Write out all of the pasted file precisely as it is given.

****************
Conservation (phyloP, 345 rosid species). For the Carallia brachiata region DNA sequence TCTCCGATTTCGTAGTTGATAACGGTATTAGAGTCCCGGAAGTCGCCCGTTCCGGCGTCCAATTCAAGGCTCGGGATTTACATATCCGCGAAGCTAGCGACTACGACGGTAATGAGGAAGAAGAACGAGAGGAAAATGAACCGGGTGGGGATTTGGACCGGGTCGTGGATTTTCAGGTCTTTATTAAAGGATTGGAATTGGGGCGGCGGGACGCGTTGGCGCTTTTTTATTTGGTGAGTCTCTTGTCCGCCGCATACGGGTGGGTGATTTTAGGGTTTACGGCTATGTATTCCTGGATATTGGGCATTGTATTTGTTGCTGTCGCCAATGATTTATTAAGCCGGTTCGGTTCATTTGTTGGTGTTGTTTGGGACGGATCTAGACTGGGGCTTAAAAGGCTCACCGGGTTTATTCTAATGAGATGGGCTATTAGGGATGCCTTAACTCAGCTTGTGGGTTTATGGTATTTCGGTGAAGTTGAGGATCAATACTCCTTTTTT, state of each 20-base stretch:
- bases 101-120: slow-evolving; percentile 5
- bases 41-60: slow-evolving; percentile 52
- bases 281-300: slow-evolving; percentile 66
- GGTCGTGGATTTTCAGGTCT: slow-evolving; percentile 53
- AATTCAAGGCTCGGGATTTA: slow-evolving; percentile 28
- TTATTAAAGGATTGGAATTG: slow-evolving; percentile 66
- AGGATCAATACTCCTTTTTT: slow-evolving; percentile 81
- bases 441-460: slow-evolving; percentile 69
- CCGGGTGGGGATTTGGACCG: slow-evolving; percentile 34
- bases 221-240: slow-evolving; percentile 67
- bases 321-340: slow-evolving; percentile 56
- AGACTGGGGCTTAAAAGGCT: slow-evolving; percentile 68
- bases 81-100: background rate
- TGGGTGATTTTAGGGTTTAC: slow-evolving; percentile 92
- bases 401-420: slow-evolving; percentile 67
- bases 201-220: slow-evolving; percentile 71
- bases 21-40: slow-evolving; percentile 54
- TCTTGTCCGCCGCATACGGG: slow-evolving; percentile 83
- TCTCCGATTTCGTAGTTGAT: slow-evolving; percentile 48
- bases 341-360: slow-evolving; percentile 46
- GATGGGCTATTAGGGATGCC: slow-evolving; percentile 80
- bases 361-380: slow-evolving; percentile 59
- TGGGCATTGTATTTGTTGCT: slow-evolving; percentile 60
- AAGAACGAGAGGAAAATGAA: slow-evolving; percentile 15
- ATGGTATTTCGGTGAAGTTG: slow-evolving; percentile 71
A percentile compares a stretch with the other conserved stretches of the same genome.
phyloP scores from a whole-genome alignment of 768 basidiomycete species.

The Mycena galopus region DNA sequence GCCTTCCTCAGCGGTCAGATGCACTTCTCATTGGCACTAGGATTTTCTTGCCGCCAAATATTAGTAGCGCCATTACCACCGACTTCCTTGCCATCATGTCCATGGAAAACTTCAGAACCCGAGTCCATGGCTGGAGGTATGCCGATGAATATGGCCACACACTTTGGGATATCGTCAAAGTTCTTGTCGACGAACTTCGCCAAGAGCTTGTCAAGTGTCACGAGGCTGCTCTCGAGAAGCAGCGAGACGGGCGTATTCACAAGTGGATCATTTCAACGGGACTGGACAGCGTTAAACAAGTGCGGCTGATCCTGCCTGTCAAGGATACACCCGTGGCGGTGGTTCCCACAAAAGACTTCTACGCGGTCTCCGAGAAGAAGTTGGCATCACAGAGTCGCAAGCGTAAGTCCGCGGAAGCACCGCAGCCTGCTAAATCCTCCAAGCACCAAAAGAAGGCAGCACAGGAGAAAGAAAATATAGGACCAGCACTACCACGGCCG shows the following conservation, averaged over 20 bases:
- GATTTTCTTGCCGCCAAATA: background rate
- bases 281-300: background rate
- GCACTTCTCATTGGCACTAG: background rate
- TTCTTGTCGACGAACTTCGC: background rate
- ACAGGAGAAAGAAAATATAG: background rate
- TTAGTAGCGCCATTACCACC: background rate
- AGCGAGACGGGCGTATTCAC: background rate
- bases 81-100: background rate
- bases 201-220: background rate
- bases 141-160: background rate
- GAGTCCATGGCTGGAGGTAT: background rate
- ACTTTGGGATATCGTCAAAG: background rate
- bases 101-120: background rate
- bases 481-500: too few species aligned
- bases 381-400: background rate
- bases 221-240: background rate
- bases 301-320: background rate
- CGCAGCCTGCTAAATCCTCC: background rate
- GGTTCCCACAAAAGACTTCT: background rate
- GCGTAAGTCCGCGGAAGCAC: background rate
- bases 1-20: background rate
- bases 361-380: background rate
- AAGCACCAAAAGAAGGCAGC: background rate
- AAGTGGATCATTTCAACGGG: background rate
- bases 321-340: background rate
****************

Conservation (phyloP, 345 rosid species). For the Carallia brachiata region DNA sequence TCTCCGATTTCGTAGTTGATAACGGTATTAGAGTCCCGGAAGTCGCCCGTTCCGGCGTCCAATTCAAGGCTCGGGATTTACATATCCGCGAAGCTAGCGACTACGACGGTAATGAGGAAGAAGAACGAGAGGAAAATGAACCGGGTGGGGATTTGGACCGGGTCGTGGATTTTCAGGTCTTTATTAAAGGATTGGAATTGGGGCGGCGGGACGCGTTGGCGCTTTTTTATTTGGTGAGTCTCTTGTCCGCCGCATACGGGTGGGTGATTTTAGGGTTTACGGCTATGTATTCCTGGATATTGGGCATTGTATTTGTTGCTGTCGCCAATGATTTATTAAGCCGGTTCGGTTCATTTGTTGGTGTTGTTTGGGACGGATCTAGACTGGGGCTTAAAAGGCTCACCGGGTTTATTCTAATGAGATGGGCTATTAGGGATGCCTTAACTCAGCTTGTGGGTTTATGGTATTTCGGTGAAGTTGAGGATCAATACTCCTTTTTT, state of each 20-base stretch:
- bases 101-120: slow-evolving; percentile 5
- bases 41-60: slow-evolving; percentile 52
- bases 281-300: slow-evolving; percentile 66
- GGTCGTGGATTTTCAGGTCT: slow-evolving; percentile 53
- AATTCAAGGCTCGGGATTTA: slow-evolving; percentile 28
- TTATTAAAGGATTGGAATTG: slow-evolving; percentile 66
- AGGATCAATACTCCTTTTTT: slow-evolving; percentile 81
- bases 441-460: slow-evolving; percentile 69
- CCGGGTGGGGATTTGGACCG: slow-evolving; percentile 34
- bases 221-240: slow-evolving; percentile 67
- bases 321-340: slow-evolving; percentile 56
- AGACTGGGGCTTAAAAGGCT: slow-evolving; percentile 68
- bases 81-100: background rate
- TGGGTGATTTTAGGGTTTAC: slow-evolving; percentile 92
- bases 401-420: slow-evolving; percentile 67
- bases 201-220: slow-evolving; percentile 71
- bases 21-40: slow-evolving; percentile 54
- TCTTGTCCGCCGCATACGGG: slow-evolving; percentile 83
- TCTCCGATTTCGTAGTTGAT: slow-evolving; percentile 48
- bases 341-360: slow-evolving; percentile 46
- GATGGGCTATTAGGGATGCC: slow-evolving; percentile 80
- bases 361-380: slow-evolving; percentile 59
- TGGGCATTGTATTTGTTGCT: slow-evolving; percentile 60
- AAGAACGAGAGGAAAATGAA: slow-evolving; percentile 15
- ATGGTATTTCGGTGAAGTTG: slow-evolving; percentile 71
A percentile compares a stretch with the other conserved stretches of the same genome.
phyloP scores from a whole-genome alignment of 768 basidiomycete species.

The Mycena galopus region DNA sequence GCCTTCCTCAGCGGTCAGATGCACTTCTCATTGGCACTAGGATTTTCTTGCCGCCAAATATTAGTAGCGCCATTACCACCGACTTCCTTGCCATCATGTCCATGGAAAACTTCAGAACCCGAGTCCATGGCTGGAGGTATGCCGATGAATATGGCCACACACTTTGGGATATCGTCAAAGTTCTTGTCGACGAACTTCGCCAAGAGCTTGTCAAGTGTCACGAGGCTGCTCTCGAGAAGCAGCGAGACGGGCGTATTCACAAGTGGATCATTTCAACGGGACTGGACAGCGTTAAACAAGTGCGGCTGATCCTGCCTGTCAAGGATACACCCGTGGCGGTGGTTCCCACAAAAGACTTCTACGCGGTCTCCGAGAAGAAGTTGGCATCACAGAGTCGCAAGCGTAAGTCCGCGGAAGCACCGCAGCCTGCTAAATCCTCCAAGCACCAAAAGAAGGCAGCACAGGAGAAAGAAAATATAGGACCAGCACTACCACGGCCG shows the following conservation, averaged over 20 bases:
- GATTTTCTTGCCGCCAAATA: background rate
- bases 281-300: background rate
- GCACTTCTCATTGGCACTAG: background rate
- TTCTTGTCGACGAACTTCGC: background rate
- ACAGGAGAAAGAAAATATAG: background rate
- TTAGTAGCGCCATTACCACC: background rate
- AGCGAGACGGGCGTATTCAC: background rate
- bases 81-100: background rate
- bases 201-220: background rate
- bases 141-160: background rate
- GAGTCCATGGCTGGAGGTAT: background rate
- ACTTTGGGATATCGTCAAAG: background rate
- bases 101-120: background rate
- bases 481-500: too few species aligned
- bases 381-400: background rate
- bases 221-240: background rate
- bases 301-320: background rate
- CGCAGCCTGCTAAATCCTCC: background rate
- GGTTCCCACAAAAGACTTCT: background rate
- GCGTAAGTCCGCGGAAGCAC: background rate
- bases 1-20: background rate
- bases 361-380: background rate
- AAGCACCAAAAGAAGGCAGC: background rate
- AAGTGGATCATTTCAACGGG: background rate
- bases 321-340: background rate